A parking lot planned for shared bicycles and electric motor bikes is pictured in the Zhejiang Hangzhou Sci-Tech City in Hangzhou, Zhejiang province, on Sept 20, 2017.
Young designers, scholars, and university students joined hands with BMW China last week in an experiment to help improve the local traffic situation in an industrial park in Hangzhou city, capital of eastern Zhejiang province.
A group of 10 young people from different countries joined the 2017 BMW Next Mobility Youth Camp, and turned their exploring mobility solutions into real-life situation in Zhejiang Hangzhou Sci-Tech City.
"BMW Next Mobility Youth Camp is an innovative practice to contribute to China's future sustainable mobility," said Olaf Kastner, president & CEO of BMW Group Region China.
He said, "Through this program, BMW is trying to proactively engage itself in the development of Chinese cities with local perspective and practice."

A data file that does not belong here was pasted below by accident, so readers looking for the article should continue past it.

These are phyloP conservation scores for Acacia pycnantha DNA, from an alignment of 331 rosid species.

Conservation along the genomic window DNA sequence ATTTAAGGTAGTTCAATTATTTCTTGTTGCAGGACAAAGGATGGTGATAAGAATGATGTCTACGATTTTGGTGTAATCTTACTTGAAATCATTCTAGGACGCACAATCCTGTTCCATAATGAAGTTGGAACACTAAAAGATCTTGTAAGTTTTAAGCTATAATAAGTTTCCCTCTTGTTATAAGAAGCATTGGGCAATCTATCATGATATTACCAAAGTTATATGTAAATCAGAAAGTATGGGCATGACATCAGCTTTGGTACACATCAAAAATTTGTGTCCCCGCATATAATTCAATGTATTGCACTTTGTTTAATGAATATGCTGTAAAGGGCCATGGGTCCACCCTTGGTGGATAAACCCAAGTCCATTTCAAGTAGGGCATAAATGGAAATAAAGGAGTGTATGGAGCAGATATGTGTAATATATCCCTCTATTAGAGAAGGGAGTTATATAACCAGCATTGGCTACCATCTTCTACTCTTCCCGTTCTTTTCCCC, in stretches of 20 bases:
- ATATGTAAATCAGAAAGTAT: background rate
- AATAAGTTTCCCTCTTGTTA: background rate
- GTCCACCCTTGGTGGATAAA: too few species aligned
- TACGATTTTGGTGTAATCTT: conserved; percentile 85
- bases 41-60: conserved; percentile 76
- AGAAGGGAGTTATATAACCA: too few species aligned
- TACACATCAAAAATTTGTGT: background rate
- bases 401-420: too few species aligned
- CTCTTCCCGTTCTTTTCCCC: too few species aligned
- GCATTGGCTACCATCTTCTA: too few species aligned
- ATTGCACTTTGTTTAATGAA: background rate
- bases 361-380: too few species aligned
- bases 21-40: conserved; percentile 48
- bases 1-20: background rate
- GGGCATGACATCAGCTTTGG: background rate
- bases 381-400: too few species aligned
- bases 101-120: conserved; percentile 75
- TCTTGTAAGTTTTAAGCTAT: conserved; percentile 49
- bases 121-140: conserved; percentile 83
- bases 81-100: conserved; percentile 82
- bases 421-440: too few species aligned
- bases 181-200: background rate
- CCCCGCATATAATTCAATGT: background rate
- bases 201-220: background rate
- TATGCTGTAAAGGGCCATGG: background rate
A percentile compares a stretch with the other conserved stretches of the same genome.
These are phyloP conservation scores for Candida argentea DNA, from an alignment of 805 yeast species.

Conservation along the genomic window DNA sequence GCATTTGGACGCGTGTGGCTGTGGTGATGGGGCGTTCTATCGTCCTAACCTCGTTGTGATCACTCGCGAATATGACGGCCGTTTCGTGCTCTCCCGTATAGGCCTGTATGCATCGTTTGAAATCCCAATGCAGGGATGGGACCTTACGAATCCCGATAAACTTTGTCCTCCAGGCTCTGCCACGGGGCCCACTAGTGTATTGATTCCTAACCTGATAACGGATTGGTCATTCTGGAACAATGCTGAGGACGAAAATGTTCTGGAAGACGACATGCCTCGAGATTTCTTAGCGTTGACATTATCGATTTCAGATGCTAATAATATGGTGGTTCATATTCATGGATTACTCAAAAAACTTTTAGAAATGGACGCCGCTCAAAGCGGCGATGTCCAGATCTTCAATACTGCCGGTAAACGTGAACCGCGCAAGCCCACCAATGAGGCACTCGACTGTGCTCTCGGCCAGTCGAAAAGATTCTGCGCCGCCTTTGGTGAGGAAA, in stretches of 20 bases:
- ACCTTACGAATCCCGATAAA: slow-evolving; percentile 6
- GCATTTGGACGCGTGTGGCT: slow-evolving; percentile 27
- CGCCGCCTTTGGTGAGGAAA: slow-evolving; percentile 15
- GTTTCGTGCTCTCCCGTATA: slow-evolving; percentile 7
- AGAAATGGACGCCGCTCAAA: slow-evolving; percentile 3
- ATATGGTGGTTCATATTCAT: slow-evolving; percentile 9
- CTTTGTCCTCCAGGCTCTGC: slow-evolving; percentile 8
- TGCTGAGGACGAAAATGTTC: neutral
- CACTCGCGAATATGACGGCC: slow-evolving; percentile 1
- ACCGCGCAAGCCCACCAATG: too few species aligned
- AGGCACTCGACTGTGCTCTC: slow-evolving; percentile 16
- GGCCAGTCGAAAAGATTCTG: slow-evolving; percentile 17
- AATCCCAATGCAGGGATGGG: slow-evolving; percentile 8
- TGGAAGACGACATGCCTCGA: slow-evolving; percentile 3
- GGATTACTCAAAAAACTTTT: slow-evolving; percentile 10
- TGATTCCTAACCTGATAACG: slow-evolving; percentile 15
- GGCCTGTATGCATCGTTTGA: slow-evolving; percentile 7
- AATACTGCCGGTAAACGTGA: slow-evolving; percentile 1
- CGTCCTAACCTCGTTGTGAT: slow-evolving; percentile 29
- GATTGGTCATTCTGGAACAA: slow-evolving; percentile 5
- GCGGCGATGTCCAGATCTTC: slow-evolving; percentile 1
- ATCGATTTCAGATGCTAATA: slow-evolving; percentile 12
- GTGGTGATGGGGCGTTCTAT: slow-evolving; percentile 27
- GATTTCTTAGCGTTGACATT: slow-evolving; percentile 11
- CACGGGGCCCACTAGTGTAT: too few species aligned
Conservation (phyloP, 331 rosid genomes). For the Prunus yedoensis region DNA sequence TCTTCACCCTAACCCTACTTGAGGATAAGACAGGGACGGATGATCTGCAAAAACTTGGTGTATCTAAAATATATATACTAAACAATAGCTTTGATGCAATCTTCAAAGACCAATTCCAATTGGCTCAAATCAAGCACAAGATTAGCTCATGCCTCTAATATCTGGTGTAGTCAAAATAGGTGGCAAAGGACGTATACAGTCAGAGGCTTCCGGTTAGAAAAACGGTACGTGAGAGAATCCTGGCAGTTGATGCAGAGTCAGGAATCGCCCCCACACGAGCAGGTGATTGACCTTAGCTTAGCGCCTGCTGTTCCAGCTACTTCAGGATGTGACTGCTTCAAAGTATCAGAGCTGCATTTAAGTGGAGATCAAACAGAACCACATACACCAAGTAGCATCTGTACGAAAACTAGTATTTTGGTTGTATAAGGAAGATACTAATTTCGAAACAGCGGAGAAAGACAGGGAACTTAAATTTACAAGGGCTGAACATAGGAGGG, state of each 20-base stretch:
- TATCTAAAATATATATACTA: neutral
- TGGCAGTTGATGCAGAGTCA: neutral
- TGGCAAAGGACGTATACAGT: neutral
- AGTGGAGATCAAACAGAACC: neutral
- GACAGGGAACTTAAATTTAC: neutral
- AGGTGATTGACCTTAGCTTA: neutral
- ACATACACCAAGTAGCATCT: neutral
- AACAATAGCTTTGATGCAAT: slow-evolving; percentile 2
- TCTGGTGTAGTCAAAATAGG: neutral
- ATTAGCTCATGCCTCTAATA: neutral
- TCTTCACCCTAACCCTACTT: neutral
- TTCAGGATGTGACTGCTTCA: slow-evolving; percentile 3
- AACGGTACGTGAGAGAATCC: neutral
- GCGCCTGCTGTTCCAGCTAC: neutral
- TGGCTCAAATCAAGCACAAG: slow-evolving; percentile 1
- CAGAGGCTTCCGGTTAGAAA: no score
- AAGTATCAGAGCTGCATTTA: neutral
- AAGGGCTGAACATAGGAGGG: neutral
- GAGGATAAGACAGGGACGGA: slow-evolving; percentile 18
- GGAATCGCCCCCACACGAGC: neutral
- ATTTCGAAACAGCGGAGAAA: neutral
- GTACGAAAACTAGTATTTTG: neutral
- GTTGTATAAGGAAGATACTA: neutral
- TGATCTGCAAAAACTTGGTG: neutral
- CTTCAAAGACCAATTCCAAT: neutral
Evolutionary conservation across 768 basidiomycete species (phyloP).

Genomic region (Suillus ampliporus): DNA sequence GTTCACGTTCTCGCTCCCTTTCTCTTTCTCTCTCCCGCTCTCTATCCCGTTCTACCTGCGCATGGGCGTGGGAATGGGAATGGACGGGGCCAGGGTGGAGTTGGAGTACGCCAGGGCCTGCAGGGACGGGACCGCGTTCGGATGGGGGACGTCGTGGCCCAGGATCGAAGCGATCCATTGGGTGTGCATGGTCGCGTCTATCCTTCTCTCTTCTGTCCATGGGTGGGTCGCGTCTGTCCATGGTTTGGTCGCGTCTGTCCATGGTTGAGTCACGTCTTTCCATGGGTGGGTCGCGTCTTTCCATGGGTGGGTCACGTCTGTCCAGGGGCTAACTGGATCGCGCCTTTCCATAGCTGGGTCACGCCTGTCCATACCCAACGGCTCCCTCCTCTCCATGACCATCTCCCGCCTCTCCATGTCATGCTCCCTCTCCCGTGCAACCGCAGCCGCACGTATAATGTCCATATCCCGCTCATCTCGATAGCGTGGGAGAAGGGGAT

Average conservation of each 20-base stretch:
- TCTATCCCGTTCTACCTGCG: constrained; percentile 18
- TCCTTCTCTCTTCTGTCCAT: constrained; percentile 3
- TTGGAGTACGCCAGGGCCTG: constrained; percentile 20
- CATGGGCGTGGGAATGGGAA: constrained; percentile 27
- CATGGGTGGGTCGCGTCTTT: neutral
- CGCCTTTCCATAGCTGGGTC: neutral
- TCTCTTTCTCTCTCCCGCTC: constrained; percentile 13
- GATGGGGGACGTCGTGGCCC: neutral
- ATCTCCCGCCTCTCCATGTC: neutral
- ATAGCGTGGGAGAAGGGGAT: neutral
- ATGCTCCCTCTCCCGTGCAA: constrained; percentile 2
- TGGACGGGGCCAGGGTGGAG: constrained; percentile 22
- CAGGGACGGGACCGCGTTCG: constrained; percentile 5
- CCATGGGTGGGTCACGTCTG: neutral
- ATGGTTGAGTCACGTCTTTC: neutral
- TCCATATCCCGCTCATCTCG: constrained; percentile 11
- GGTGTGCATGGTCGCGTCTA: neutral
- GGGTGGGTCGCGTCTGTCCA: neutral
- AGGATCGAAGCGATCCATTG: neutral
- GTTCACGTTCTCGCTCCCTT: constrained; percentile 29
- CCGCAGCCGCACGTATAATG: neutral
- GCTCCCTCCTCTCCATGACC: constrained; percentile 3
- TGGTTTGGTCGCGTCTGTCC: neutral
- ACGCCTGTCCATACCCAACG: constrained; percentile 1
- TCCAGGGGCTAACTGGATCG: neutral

The young group's experiments unleashed the potential in the region, and tackle actual traffic issues, including the vehicles occupying the space for pedestrians.
The solution separated the flows of vehicles, bicycles, and pedestrians, and provided parking areas for shared bicycles and electric motor bikes. The vacant areas were upgraded into leisure areas for the passers-by to take a break, refresh, and communicate with each other.
BMW Reach Now services was also utilized, as the company believes one shared BMW i3 electric car provides transportations to more users and saves 4 parking lots of about 50 square meters.
Hangzhou Future Sci-Tech City is a new urban district that is facing challenges on developing the local mobility system, after experiencing fast development.
A total of 10 solution finalists for Hangzhou Future Sci-Tech City will be displayed in BMW Experience Shanghai, and the grand prize winner will be announced by November.
Supported by the Chinese People's Association for Friendship with Foreign Countries, BMW Next Mobility Youth Camp is 3-year corporate project, initiated in 2016.